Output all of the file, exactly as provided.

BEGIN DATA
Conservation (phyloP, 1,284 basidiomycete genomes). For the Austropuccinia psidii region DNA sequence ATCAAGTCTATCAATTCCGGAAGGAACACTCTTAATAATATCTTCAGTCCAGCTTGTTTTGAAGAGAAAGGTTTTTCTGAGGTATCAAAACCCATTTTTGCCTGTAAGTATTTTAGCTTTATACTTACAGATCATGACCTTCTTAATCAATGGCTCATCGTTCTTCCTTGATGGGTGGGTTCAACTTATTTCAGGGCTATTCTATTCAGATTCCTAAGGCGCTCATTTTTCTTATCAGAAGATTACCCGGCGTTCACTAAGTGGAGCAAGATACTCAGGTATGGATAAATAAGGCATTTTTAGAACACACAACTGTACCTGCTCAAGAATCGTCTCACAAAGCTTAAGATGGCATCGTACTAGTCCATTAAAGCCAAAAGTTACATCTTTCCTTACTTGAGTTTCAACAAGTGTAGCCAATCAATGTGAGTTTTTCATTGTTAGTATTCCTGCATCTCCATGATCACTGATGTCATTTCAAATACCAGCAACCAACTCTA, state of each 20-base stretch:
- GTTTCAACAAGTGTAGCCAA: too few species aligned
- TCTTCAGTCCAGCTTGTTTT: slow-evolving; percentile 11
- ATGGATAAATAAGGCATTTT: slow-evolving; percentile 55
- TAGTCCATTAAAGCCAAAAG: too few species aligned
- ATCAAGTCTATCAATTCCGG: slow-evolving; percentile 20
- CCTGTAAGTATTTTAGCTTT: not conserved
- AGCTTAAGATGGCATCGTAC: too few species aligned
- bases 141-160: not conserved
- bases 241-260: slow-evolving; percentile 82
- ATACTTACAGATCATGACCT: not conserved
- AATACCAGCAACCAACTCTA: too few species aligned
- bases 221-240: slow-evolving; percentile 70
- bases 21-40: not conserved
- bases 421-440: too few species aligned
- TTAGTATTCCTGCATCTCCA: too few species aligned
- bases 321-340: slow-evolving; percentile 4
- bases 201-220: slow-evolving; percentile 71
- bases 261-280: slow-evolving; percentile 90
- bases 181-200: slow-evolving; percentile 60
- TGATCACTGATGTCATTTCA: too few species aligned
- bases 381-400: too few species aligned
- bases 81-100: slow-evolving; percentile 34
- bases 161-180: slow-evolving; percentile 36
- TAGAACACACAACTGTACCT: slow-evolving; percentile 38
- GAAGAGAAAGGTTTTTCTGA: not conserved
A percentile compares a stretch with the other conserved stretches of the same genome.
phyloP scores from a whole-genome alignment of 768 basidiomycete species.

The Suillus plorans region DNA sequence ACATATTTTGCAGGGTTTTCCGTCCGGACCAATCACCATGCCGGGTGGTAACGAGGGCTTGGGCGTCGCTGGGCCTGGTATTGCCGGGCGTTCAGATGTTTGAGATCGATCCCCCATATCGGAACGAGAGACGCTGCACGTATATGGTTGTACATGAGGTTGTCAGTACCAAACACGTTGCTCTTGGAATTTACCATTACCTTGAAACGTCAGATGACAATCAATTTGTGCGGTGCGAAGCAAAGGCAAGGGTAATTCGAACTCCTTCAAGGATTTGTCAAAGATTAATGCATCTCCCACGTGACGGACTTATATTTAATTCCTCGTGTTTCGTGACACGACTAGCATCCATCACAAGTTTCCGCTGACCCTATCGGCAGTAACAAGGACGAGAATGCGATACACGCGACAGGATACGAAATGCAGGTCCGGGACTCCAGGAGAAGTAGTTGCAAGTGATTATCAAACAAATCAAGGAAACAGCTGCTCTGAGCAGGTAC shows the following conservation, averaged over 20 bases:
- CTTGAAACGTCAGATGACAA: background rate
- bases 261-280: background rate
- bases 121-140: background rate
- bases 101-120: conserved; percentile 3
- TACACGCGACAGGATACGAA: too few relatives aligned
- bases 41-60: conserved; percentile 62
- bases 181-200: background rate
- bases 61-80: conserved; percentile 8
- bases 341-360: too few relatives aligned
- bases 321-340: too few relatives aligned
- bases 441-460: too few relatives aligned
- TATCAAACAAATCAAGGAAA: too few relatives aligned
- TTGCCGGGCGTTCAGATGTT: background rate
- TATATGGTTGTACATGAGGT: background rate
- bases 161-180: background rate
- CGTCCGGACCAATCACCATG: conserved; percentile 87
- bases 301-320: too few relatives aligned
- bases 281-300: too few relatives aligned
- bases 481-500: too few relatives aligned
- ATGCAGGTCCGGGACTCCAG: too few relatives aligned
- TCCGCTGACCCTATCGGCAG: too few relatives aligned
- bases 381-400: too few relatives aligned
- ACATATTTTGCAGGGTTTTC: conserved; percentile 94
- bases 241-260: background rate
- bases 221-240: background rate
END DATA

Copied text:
Conservation (phyloP, 1,284 basidiomycete genomes). For the Austropuccinia psidii region DNA sequence ATCAAGTCTATCAATTCCGGAAGGAACACTCTTAATAATATCTTCAGTCCAGCTTGTTTTGAAGAGAAAGGTTTTTCTGAGGTATCAAAACCCATTTTTGCCTGTAAGTATTTTAGCTTTATACTTACAGATCATGACCTTCTTAATCAATGGCTCATCGTTCTTCCTTGATGGGTGGGTTCAACTTATTTCAGGGCTATTCTATTCAGATTCCTAAGGCGCTCATTTTTCTTATCAGAAGATTACCCGGCGTTCACTAAGTGGAGCAAGATACTCAGGTATGGATAAATAAGGCATTTTTAGAACACACAACTGTACCTGCTCAAGAATCGTCTCACAAAGCTTAAGATGGCATCGTACTAGTCCATTAAAGCCAAAAGTTACATCTTTCCTTACTTGAGTTTCAACAAGTGTAGCCAATCAATGTGAGTTTTTCATTGTTAGTATTCCTGCATCTCCATGATCACTGATGTCATTTCAAATACCAGCAACCAACTCTA, state of each 20-base stretch:
- GTTTCAACAAGTGTAGCCAA: too few species aligned
- TCTTCAGTCCAGCTTGTTTT: slow-evolving; percentile 11
- ATGGATAAATAAGGCATTTT: slow-evolving; percentile 55
- TAGTCCATTAAAGCCAAAAG: too few species aligned
- ATCAAGTCTATCAATTCCGG: slow-evolving; percentile 20
- CCTGTAAGTATTTTAGCTTT: not conserved
- AGCTTAAGATGGCATCGTAC: too few species aligned
- bases 141-160: not conserved
- bases 241-260: slow-evolving; percentile 82
- ATACTTACAGATCATGACCT: not conserved
- AATACCAGCAACCAACTCTA: too few species aligned
- bases 221-240: slow-evolving; percentile 70
- bases 21-40: not conserved
- bases 421-440: too few species aligned
- TTAGTATTCCTGCATCTCCA: too few species aligned
- bases 321-340: slow-evolving; percentile 4
- bases 201-220: slow-evolving; percentile 71
- bases 261-280: slow-evolving; percentile 90
- bases 181-200: slow-evolving; percentile 60
- TGATCACTGATGTCATTTCA: too few species aligned
- bases 381-400: too few species aligned
- bases 81-100: slow-evolving; percentile 34
- bases 161-180: slow-evolving; percentile 36
- TAGAACACACAACTGTACCT: slow-evolving; percentile 38
- GAAGAGAAAGGTTTTTCTGA: not conserved
A percentile compares a stretch with the other conserved stretches of the same genome.
phyloP scores from a whole-genome alignment of 768 basidiomycete species.

The Suillus plorans region DNA sequence ACATATTTTGCAGGGTTTTCCGTCCGGACCAATCACCATGCCGGGTGGTAACGAGGGCTTGGGCGTCGCTGGGCCTGGTATTGCCGGGCGTTCAGATGTTTGAGATCGATCCCCCATATCGGAACGAGAGACGCTGCACGTATATGGTTGTACATGAGGTTGTCAGTACCAAACACGTTGCTCTTGGAATTTACCATTACCTTGAAACGTCAGATGACAATCAATTTGTGCGGTGCGAAGCAAAGGCAAGGGTAATTCGAACTCCTTCAAGGATTTGTCAAAGATTAATGCATCTCCCACGTGACGGACTTATATTTAATTCCTCGTGTTTCGTGACACGACTAGCATCCATCACAAGTTTCCGCTGACCCTATCGGCAGTAACAAGGACGAGAATGCGATACACGCGACAGGATACGAAATGCAGGTCCGGGACTCCAGGAGAAGTAGTTGCAAGTGATTATCAAACAAATCAAGGAAACAGCTGCTCTGAGCAGGTAC shows the following conservation, averaged over 20 bases:
- CTTGAAACGTCAGATGACAA: background rate
- bases 261-280: background rate
- bases 121-140: background rate
- bases 101-120: conserved; percentile 3
- TACACGCGACAGGATACGAA: too few relatives aligned
- bases 41-60: conserved; percentile 62
- bases 181-200: background rate
- bases 61-80: conserved; percentile 8
- bases 341-360: too few relatives aligned
- bases 321-340: too few relatives aligned
- bases 441-460: too few relatives aligned
- TATCAAACAAATCAAGGAAA: too few relatives aligned
- TTGCCGGGCGTTCAGATGTT: background rate
- TATATGGTTGTACATGAGGT: background rate
- bases 161-180: background rate
- CGTCCGGACCAATCACCATG: conserved; percentile 87
- bases 301-320: too few relatives aligned
- bases 281-300: too few relatives aligned
- bases 481-500: too few relatives aligned
- ATGCAGGTCCGGGACTCCAG: too few relatives aligned
- TCCGCTGACCCTATCGGCAG: too few relatives aligned
- bases 381-400: too few relatives aligned
- ACATATTTTGCAGGGTTTTC: conserved; percentile 94
- bases 241-260: background rate
- bases 221-240: background rate